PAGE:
The current investment landscape for mining, exploration and mineral sands
- By: John P Sykes
Posted in: Blog, Commodities, Conferences, Exploration, Future, Management, Mineral Economics, Mining, PhD, Publications, Strategy
Lats week, I was invited to speak on “The current investment landscape for mining, exploration and mineral sands” at the 19th Australian Mineral Sands Conference here in Perth.
The presentation explored three broad, global trends and their high-level impact on mining and exploration, with some further specific thoughts on mineral sands, in line with the conference theme. The three trends were:
- Globalisation and sustainable development;
- The ‘tech boom’ and disruptive innovation;
- Climate change and the energy transition.
Globalisation and sustainable development
Backsliding on environmental and sustainable development measures is probably unwise, not least because increasing environmental and social damage is morally objectionable. Such damage is usually expensive, if not impossible to reverse, should the political climate change. Over the longer term, as society grows wealthier, be it in developing nations, such as China, or the developed world, the public’s desire for sustainable development and a more habitable environment seems only likely to increase. The minerals industry will have to rise to this challenge.
Becoming more ‘localist’ in our attitudes as an industry may have some merit though. If we are seeing a trend away from globalisation then the merits are obvious, however, even if globalisation continues apace, experts suggest that ‘glocalisation’ is embedded within the process, whereby local identities are strengthened as a response to globalisation – both localisation and globalisation occur together – we have perhaps just been misunderstanding it.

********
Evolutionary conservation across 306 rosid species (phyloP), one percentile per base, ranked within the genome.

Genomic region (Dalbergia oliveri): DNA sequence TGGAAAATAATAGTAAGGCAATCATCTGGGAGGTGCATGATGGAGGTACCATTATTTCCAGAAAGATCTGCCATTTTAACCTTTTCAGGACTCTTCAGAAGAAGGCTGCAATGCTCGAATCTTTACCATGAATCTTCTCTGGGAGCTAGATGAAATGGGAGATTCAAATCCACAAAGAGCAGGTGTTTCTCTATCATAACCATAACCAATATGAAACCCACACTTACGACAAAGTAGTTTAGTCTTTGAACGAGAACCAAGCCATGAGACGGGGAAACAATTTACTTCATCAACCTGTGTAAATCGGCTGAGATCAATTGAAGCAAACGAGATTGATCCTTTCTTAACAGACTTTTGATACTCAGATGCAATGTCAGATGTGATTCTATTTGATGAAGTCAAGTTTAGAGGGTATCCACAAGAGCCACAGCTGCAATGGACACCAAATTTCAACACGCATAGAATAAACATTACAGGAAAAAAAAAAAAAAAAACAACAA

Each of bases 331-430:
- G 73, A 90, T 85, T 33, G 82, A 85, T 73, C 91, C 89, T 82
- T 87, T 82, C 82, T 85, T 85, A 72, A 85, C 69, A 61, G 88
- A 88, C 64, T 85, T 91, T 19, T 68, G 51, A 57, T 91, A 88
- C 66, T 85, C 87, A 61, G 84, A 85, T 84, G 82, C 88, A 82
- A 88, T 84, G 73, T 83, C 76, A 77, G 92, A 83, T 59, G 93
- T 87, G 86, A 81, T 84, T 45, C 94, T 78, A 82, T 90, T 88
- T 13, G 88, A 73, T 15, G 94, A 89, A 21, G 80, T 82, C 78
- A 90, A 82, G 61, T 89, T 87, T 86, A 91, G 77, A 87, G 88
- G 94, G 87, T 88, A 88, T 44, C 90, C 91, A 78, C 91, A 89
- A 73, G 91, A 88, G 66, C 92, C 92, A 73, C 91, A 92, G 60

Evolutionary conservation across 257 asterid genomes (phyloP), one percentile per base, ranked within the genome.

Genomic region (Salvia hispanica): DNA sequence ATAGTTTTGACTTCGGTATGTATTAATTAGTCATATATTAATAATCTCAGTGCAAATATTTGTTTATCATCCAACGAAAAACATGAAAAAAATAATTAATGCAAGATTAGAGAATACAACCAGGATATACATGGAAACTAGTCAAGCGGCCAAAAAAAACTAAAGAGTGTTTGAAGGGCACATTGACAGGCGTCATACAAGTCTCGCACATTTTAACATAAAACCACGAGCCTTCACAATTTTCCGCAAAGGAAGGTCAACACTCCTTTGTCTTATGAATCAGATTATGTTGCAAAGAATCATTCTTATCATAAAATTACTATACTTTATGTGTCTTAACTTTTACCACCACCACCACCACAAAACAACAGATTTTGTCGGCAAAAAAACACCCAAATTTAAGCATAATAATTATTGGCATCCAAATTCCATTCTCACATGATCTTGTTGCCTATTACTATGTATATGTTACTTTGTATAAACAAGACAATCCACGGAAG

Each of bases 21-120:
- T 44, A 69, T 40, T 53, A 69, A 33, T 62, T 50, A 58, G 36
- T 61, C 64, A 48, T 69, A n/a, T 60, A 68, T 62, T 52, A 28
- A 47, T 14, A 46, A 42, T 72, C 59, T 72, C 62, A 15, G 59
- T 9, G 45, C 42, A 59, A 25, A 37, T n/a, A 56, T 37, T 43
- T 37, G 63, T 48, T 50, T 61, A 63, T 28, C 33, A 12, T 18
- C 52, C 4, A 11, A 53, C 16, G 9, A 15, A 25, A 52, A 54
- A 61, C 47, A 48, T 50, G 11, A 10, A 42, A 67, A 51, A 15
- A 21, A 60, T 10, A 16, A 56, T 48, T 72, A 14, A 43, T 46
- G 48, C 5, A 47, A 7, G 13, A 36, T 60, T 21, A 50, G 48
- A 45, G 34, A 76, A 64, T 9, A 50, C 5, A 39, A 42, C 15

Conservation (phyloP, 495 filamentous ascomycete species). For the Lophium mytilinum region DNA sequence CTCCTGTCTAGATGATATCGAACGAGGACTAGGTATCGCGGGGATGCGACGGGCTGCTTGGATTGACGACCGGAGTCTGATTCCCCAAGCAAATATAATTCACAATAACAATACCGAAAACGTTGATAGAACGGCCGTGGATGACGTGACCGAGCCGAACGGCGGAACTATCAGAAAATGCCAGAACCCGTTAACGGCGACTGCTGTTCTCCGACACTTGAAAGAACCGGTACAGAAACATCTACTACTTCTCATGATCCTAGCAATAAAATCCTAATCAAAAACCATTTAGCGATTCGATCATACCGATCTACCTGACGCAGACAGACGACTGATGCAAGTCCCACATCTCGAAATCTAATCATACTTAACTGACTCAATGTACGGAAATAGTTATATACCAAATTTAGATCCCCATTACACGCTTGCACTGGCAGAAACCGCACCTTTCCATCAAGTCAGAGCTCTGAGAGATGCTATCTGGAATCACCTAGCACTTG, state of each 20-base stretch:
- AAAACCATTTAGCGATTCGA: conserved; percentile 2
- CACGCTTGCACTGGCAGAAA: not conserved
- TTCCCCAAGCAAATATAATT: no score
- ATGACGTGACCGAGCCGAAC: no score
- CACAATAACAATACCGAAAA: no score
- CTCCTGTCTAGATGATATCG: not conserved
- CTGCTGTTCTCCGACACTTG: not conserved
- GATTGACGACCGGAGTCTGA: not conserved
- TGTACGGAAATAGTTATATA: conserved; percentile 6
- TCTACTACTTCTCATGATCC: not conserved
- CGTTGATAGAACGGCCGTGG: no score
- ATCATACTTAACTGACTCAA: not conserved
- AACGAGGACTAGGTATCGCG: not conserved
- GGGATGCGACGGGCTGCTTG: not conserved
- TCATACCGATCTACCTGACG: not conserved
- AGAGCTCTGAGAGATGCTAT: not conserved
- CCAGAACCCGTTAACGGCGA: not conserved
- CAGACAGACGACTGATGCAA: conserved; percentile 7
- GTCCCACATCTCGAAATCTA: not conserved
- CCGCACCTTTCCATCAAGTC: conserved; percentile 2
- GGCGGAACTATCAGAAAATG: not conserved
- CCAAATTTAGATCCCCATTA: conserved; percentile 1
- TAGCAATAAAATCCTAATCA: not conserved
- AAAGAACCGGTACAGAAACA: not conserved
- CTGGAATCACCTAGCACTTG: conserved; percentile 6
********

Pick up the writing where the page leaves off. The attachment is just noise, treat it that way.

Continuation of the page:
These trends uniquely challenge the mineral sands industry. With mineral sands being surficial deposits, exploration and extraction at depth and ‘under cover’ are less viable options. Thus the mineral sands miners are forced more than other mineral’s miners to move ‘abroad’ making social licence to operate a far more important issue.
The ‘tech boom’ and disruptive innovation
Historically the mining industry is a cautious innovator – the mines of today are conceptually similar to those 100-years ago – large holes in the ground with big trucks and machines extracting the material for bulk processing before bulk shipping. Similarly, the view of the future of the sector – robots, automation, in-situ extraction, bio-processing, etc., has been the same for many decades, with less progress than hoped towards it.
The incremental improvements from technology that are likely to impact the mining sector are well-known – big data, automation, remote operation, drones, etc., however, it is less clear where the more radical innovations will come from. There are four areas of science and technology in the current world that are progressing rapidly and could be the source: 1) biotechnology; 2) digital technology; 3) nanotechnology, and 4) brain science. Alas, the mining sector is already behind the curve on digital transformation, and it is not easy to see what the link is with the other areas of science and technology yet.